On this day 14 years ago, two planes struck the twin towers of the World Trade Center in New York City, killing thousands. A third hit the Pentagon in Virginia and a fourth thought to be aiming for the White House crashed in Pennsylvania.
In New York, silence was observed, after which families of victims of the 2001 attacks and earlier ones in 1993 read their names in an annual tradition broadcast on local TV station, according to the BBC.
The BBC reports that U.S. Secretary of Homeland Security Jeh Johnson is to speak in Shanksville, Pennsylvania, where a fourth plane crashed.
Meanwhile in Washington, the American flag flew at half-staff over the White House, where President Obama and First Lady Michelle Obama held a moment of silence on the South Lawn, according to the BBC.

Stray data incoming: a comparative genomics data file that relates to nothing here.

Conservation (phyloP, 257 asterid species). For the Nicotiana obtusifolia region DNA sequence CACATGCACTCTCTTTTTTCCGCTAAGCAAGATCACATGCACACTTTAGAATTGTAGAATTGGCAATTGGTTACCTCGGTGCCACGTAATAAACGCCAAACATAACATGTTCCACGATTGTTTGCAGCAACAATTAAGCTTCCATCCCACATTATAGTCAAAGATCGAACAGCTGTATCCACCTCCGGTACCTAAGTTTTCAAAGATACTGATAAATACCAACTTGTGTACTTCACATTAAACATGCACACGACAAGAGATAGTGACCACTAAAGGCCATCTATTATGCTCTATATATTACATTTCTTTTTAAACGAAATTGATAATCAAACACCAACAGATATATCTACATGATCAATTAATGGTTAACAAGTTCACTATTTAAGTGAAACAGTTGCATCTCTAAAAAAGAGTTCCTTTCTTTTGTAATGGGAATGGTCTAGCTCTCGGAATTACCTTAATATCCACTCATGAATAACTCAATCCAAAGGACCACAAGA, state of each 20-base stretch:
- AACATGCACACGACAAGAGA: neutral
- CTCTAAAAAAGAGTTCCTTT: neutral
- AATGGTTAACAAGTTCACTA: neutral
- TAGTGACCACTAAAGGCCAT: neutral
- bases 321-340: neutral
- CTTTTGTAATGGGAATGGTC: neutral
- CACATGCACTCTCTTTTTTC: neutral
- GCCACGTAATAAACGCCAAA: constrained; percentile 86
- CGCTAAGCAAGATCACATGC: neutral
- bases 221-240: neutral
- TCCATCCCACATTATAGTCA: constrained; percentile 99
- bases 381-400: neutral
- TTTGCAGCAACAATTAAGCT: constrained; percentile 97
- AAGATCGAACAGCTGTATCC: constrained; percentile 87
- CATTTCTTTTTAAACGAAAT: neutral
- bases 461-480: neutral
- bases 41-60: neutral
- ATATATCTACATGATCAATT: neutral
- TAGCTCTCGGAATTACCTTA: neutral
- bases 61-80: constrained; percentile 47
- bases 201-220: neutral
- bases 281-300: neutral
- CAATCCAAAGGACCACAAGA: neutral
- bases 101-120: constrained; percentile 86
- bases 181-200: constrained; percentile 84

Later the president will meet members of the armed forces at Fort Meade in Maryland Vice President Joe Biden will deliver remarks at a 9/11 memorial event in New York.
Nineteen men were accused of hijacking the four planes on orders of al-Qaeda leader Osama Bin Laden, Khalid Sheikh Mohammed, and Mohammed Atef were the ones who plotted the attacks after meeting together in 1999.
It is also believed Khalid Sheikh Mohammad was the one who planned the attacks and that Atef was the one who organized the hijackers.
Bin Laden was killed in a U.S. military raid on his compound in Pakistan in 2011, after taking responsibility for the attacks in 2004 and years of eluding capture; Mohammed is detained in Guantanamo, Cuba, undergoing trial; and Mohammed Atef was killed in Afghanistan in 2001 during the liberation of that country.
The U.S. began wars in Afghanistan and later Iraq in retaliation for the attacks, ushering in a new era of the War on Terrorism which continues today.
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